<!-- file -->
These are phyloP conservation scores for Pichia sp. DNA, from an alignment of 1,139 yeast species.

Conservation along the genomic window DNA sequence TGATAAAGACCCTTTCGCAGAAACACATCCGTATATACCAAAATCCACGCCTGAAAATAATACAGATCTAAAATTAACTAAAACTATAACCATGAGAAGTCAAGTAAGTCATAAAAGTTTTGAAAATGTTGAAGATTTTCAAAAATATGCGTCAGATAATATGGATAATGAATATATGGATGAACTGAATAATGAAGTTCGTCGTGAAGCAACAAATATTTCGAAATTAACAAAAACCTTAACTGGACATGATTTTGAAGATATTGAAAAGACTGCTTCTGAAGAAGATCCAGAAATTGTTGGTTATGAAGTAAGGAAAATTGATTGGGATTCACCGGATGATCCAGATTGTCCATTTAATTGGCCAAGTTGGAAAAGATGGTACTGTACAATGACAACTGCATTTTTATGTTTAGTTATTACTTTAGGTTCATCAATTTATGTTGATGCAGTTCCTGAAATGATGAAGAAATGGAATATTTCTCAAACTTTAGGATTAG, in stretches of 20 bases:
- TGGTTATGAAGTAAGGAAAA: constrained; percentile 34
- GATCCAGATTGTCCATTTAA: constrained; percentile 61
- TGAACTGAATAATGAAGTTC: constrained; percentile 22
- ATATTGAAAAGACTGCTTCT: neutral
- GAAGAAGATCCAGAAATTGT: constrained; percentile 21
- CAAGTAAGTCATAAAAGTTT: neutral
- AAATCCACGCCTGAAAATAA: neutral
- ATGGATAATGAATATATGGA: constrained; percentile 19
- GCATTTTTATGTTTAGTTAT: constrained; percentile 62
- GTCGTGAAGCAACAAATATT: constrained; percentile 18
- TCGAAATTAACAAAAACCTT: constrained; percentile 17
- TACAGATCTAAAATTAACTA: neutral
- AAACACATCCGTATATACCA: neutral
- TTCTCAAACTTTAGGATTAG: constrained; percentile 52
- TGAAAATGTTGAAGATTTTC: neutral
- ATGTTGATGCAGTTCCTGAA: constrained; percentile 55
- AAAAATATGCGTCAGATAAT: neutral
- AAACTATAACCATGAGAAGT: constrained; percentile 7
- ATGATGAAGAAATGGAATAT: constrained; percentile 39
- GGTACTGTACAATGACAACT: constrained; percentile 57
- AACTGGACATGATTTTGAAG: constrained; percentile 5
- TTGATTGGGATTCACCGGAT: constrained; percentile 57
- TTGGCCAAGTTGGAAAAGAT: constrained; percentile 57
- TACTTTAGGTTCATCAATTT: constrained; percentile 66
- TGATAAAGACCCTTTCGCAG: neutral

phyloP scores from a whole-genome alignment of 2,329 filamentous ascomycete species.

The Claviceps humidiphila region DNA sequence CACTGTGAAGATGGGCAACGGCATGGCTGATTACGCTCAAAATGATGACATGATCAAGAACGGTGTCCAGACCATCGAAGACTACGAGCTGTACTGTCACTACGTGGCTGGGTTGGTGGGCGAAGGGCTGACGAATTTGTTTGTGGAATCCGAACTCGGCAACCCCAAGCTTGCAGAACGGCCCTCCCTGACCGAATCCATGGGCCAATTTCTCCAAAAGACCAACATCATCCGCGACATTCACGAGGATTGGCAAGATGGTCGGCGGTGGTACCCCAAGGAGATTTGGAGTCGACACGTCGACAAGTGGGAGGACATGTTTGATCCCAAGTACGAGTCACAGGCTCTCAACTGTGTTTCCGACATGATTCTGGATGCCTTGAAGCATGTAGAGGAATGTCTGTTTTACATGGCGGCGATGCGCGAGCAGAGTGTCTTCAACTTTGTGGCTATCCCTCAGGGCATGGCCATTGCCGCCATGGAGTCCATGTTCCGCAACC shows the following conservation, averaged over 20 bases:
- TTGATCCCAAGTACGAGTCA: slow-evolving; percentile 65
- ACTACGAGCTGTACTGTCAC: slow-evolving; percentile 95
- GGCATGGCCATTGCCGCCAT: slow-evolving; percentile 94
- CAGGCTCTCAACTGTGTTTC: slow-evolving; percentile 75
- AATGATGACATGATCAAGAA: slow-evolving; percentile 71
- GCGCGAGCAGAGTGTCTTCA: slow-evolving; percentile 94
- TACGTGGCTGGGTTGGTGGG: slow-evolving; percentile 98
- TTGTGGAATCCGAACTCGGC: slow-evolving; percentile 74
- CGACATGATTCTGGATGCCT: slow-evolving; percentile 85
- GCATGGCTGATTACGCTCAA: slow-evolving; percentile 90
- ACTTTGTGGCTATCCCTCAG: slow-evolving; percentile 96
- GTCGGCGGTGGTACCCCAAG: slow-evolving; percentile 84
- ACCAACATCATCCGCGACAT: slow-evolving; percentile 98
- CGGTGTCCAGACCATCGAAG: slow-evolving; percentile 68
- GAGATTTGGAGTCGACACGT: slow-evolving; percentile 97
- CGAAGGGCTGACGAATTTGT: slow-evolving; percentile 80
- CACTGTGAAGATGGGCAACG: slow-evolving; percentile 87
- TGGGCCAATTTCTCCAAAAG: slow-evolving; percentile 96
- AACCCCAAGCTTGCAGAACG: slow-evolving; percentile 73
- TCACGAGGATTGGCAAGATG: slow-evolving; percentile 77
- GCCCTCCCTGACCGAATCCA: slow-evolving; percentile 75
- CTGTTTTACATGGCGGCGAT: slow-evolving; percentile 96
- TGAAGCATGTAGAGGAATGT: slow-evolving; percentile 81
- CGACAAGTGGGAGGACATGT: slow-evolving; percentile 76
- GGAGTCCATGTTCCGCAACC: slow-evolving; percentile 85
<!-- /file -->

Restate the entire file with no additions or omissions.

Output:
These are phyloP conservation scores for Pichia sp. DNA, from an alignment of 1,139 yeast species.

Conservation along the genomic window DNA sequence TGATAAAGACCCTTTCGCAGAAACACATCCGTATATACCAAAATCCACGCCTGAAAATAATACAGATCTAAAATTAACTAAAACTATAACCATGAGAAGTCAAGTAAGTCATAAAAGTTTTGAAAATGTTGAAGATTTTCAAAAATATGCGTCAGATAATATGGATAATGAATATATGGATGAACTGAATAATGAAGTTCGTCGTGAAGCAACAAATATTTCGAAATTAACAAAAACCTTAACTGGACATGATTTTGAAGATATTGAAAAGACTGCTTCTGAAGAAGATCCAGAAATTGTTGGTTATGAAGTAAGGAAAATTGATTGGGATTCACCGGATGATCCAGATTGTCCATTTAATTGGCCAAGTTGGAAAAGATGGTACTGTACAATGACAACTGCATTTTTATGTTTAGTTATTACTTTAGGTTCATCAATTTATGTTGATGCAGTTCCTGAAATGATGAAGAAATGGAATATTTCTCAAACTTTAGGATTAG, in stretches of 20 bases:
- TGGTTATGAAGTAAGGAAAA: constrained; percentile 34
- GATCCAGATTGTCCATTTAA: constrained; percentile 61
- TGAACTGAATAATGAAGTTC: constrained; percentile 22
- ATATTGAAAAGACTGCTTCT: neutral
- GAAGAAGATCCAGAAATTGT: constrained; percentile 21
- CAAGTAAGTCATAAAAGTTT: neutral
- AAATCCACGCCTGAAAATAA: neutral
- ATGGATAATGAATATATGGA: constrained; percentile 19
- GCATTTTTATGTTTAGTTAT: constrained; percentile 62
- GTCGTGAAGCAACAAATATT: constrained; percentile 18
- TCGAAATTAACAAAAACCTT: constrained; percentile 17
- TACAGATCTAAAATTAACTA: neutral
- AAACACATCCGTATATACCA: neutral
- TTCTCAAACTTTAGGATTAG: constrained; percentile 52
- TGAAAATGTTGAAGATTTTC: neutral
- ATGTTGATGCAGTTCCTGAA: constrained; percentile 55
- AAAAATATGCGTCAGATAAT: neutral
- AAACTATAACCATGAGAAGT: constrained; percentile 7
- ATGATGAAGAAATGGAATAT: constrained; percentile 39
- GGTACTGTACAATGACAACT: constrained; percentile 57
- AACTGGACATGATTTTGAAG: constrained; percentile 5
- TTGATTGGGATTCACCGGAT: constrained; percentile 57
- TTGGCCAAGTTGGAAAAGAT: constrained; percentile 57
- TACTTTAGGTTCATCAATTT: constrained; percentile 66
- TGATAAAGACCCTTTCGCAG: neutral

phyloP scores from a whole-genome alignment of 2,329 filamentous ascomycete species.

The Claviceps humidiphila region DNA sequence CACTGTGAAGATGGGCAACGGCATGGCTGATTACGCTCAAAATGATGACATGATCAAGAACGGTGTCCAGACCATCGAAGACTACGAGCTGTACTGTCACTACGTGGCTGGGTTGGTGGGCGAAGGGCTGACGAATTTGTTTGTGGAATCCGAACTCGGCAACCCCAAGCTTGCAGAACGGCCCTCCCTGACCGAATCCATGGGCCAATTTCTCCAAAAGACCAACATCATCCGCGACATTCACGAGGATTGGCAAGATGGTCGGCGGTGGTACCCCAAGGAGATTTGGAGTCGACACGTCGACAAGTGGGAGGACATGTTTGATCCCAAGTACGAGTCACAGGCTCTCAACTGTGTTTCCGACATGATTCTGGATGCCTTGAAGCATGTAGAGGAATGTCTGTTTTACATGGCGGCGATGCGCGAGCAGAGTGTCTTCAACTTTGTGGCTATCCCTCAGGGCATGGCCATTGCCGCCATGGAGTCCATGTTCCGCAACC shows the following conservation, averaged over 20 bases:
- TTGATCCCAAGTACGAGTCA: slow-evolving; percentile 65
- ACTACGAGCTGTACTGTCAC: slow-evolving; percentile 95
- GGCATGGCCATTGCCGCCAT: slow-evolving; percentile 94
- CAGGCTCTCAACTGTGTTTC: slow-evolving; percentile 75
- AATGATGACATGATCAAGAA: slow-evolving; percentile 71
- GCGCGAGCAGAGTGTCTTCA: slow-evolving; percentile 94
- TACGTGGCTGGGTTGGTGGG: slow-evolving; percentile 98
- TTGTGGAATCCGAACTCGGC: slow-evolving; percentile 74
- CGACATGATTCTGGATGCCT: slow-evolving; percentile 85
- GCATGGCTGATTACGCTCAA: slow-evolving; percentile 90
- ACTTTGTGGCTATCCCTCAG: slow-evolving; percentile 96
- GTCGGCGGTGGTACCCCAAG: slow-evolving; percentile 84
- ACCAACATCATCCGCGACAT: slow-evolving; percentile 98
- CGGTGTCCAGACCATCGAAG: slow-evolving; percentile 68
- GAGATTTGGAGTCGACACGT: slow-evolving; percentile 97
- CGAAGGGCTGACGAATTTGT: slow-evolving; percentile 80
- CACTGTGAAGATGGGCAACG: slow-evolving; percentile 87
- TGGGCCAATTTCTCCAAAAG: slow-evolving; percentile 96
- AACCCCAAGCTTGCAGAACG: slow-evolving; percentile 73
- TCACGAGGATTGGCAAGATG: slow-evolving; percentile 77
- GCCCTCCCTGACCGAATCCA: slow-evolving; percentile 75
- CTGTTTTACATGGCGGCGAT: slow-evolving; percentile 96
- TGAAGCATGTAGAGGAATGT: slow-evolving; percentile 81
- CGACAAGTGGGAGGACATGT: slow-evolving; percentile 76
- GGAGTCCATGTTCCGCAACC: slow-evolving; percentile 85